smooth cordgrass

Cyperales > Poaceae > Spartina alterniflora Loisel.
Synonym(s): Atlantic cordgrass, saltmarsh cordgrass

Smooth cordgrass is a perennial grass that expands via underground rhizomes. It is native to the eastern United States, but is considered invasive, in salt marshes, in California. Hollow stems grow from 2-4 ft. (0.6-1.2 m) tall. Leaves are 8-20 in. (20-50 cm) long, 1-8 in. (2.5-20 cm) wide and are often purplish at the base. Flowering occurs in July to November, when densely packed clusters of tan flowers develop. Smooth cordgrass was introduced on the west coast in the early 1970s to be used as erosion control. Plants have become extremely invasive in San Francisco Bay, Willapa Bay and Puget Sound.


Identification, Biology, Control and Management Resources


Selected Images from Invasive.org

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Infestation;
John M. Randall, The Nature Conservancy, Bugwood.org
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Infestation;
John M. Randall, The Nature Conservancy, Bugwood.org
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Infestation;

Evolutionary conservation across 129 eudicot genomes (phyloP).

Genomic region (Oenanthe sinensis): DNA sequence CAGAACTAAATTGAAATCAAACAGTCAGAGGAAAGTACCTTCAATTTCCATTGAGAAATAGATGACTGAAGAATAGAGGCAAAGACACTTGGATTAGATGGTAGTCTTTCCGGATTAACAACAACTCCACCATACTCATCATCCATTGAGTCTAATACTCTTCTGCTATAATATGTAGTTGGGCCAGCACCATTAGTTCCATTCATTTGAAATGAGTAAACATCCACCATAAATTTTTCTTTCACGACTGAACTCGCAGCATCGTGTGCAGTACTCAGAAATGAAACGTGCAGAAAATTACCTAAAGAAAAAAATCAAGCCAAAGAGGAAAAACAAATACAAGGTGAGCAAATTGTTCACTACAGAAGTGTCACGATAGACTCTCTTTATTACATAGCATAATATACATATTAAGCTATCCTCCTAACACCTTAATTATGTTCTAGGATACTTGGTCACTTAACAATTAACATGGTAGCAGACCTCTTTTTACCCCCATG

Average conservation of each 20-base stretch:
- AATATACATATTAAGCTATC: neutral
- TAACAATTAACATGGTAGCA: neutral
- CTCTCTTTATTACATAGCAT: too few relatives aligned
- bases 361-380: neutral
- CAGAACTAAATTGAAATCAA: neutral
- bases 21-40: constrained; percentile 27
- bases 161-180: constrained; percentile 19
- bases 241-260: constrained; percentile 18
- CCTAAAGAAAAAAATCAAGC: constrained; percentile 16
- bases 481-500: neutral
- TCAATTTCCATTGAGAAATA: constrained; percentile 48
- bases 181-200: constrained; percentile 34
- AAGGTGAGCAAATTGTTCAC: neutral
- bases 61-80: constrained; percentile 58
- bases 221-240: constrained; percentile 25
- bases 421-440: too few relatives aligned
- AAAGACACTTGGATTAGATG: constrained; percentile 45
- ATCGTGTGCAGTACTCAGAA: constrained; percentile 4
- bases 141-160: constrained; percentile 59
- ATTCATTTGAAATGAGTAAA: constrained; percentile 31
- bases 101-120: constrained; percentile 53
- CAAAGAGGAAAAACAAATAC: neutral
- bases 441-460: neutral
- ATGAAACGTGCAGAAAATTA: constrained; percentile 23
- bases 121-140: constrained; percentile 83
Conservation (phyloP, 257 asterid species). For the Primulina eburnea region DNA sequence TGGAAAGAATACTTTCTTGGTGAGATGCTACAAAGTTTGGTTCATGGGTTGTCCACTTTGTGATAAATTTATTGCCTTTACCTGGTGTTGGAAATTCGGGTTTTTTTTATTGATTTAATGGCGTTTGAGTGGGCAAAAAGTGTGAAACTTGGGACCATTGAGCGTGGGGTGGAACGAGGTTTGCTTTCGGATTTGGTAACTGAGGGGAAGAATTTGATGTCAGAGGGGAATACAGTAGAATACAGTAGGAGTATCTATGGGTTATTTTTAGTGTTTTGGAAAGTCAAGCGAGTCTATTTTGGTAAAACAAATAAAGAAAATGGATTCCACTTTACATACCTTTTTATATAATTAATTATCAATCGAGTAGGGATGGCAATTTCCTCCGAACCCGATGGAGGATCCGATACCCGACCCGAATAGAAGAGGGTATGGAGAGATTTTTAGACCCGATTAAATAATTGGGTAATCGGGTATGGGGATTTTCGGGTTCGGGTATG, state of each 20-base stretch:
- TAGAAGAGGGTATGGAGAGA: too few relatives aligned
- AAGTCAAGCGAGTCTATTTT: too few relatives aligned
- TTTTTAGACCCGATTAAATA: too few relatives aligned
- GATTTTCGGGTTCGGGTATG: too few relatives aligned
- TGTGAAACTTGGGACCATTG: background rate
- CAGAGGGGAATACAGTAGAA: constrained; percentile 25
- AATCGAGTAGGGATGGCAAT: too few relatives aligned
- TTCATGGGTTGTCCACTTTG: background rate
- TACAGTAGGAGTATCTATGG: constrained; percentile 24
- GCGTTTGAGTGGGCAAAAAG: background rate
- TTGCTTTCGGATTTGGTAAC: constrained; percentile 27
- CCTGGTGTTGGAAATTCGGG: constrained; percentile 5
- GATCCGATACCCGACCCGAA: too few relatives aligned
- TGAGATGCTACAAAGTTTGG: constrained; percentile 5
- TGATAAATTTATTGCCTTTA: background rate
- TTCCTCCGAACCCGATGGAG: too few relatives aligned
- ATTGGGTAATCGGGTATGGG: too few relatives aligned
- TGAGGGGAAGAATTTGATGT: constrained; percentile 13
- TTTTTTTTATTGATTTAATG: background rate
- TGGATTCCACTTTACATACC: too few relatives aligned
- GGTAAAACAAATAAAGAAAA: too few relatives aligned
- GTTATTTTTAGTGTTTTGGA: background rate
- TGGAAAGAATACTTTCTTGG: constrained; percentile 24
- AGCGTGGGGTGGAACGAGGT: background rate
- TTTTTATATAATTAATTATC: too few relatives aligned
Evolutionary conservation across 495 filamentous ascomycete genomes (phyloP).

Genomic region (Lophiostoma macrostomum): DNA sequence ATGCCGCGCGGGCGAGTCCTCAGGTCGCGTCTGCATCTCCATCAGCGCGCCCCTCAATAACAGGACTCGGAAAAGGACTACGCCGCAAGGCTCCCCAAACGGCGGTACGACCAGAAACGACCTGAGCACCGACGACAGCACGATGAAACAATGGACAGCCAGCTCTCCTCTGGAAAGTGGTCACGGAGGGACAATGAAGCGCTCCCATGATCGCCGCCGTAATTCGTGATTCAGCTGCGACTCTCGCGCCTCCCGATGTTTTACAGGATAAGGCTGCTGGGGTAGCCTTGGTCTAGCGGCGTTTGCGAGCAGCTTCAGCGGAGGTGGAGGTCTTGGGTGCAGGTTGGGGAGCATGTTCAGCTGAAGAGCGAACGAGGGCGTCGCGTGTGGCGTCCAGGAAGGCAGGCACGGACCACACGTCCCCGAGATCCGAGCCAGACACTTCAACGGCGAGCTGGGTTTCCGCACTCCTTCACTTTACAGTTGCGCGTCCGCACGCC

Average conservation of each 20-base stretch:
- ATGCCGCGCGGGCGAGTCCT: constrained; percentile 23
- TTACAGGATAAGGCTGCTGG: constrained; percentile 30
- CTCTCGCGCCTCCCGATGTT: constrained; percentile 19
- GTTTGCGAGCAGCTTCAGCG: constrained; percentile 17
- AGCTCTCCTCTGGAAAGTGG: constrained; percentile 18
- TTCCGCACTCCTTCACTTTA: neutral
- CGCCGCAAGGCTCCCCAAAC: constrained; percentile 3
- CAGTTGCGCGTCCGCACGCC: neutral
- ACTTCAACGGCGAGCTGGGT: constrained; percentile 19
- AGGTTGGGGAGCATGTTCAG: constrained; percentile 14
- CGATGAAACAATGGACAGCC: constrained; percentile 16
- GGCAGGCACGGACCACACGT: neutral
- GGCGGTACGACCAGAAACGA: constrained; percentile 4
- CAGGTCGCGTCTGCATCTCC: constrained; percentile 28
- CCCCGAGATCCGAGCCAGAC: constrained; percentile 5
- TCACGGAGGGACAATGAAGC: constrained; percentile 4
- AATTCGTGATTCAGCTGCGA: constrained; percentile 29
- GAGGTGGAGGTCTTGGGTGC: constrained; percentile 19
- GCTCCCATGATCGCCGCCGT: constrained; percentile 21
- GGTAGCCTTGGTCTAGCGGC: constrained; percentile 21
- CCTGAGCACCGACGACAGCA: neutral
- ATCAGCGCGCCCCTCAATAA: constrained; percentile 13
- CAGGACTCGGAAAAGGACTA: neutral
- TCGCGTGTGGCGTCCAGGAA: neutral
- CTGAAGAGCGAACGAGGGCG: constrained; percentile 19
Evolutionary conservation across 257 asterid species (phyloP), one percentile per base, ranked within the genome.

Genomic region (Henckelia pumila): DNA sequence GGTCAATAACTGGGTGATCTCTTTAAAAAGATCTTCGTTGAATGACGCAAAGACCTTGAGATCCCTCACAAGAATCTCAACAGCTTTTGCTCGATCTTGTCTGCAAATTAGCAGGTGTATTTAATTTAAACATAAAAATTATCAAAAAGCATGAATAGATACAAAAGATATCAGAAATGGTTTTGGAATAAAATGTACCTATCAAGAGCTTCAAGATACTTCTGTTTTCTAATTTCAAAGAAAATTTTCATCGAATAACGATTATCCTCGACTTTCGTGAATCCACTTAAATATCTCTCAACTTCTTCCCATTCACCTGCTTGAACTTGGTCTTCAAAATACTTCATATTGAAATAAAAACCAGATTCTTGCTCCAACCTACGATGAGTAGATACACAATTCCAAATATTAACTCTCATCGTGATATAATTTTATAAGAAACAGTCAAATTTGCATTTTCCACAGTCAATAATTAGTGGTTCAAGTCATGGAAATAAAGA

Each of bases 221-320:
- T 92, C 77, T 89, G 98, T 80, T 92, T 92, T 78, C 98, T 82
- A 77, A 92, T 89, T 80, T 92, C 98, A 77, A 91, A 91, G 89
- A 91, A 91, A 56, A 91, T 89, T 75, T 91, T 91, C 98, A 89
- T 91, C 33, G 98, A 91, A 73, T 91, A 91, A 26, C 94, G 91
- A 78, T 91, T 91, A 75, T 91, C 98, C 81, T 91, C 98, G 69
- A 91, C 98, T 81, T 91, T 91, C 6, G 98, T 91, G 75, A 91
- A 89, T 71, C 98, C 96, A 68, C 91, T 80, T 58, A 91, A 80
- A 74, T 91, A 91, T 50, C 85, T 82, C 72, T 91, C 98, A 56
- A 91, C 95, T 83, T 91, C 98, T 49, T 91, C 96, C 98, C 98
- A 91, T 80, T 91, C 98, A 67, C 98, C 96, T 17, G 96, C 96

John M. Randall, The Nature Conservancy, Bugwood.org
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Diagram or Graphic; Hitchcock, A.S. (rev. A. Chase). 1950. Manual of the grasses of the United States. USDA Misc. Publ. No. 200. Washington, DC.
USDA PLANTS Database, USDA NRCS PLANTS Database, Bugwood.org
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Invasive Reference(s):

Check Invasive.org for most current lists.
  • California - Invasive Plant Inventory
  • Oregon - Noxious Weed Law
  • Washington - Noxious Weed Law
  • Invasive Plants: Western North America
  • Invasive Plants: Guide to Identification and the Impacts and Control of Common North American Species


External Links


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USDA Forest Service Bugwood University of Georgia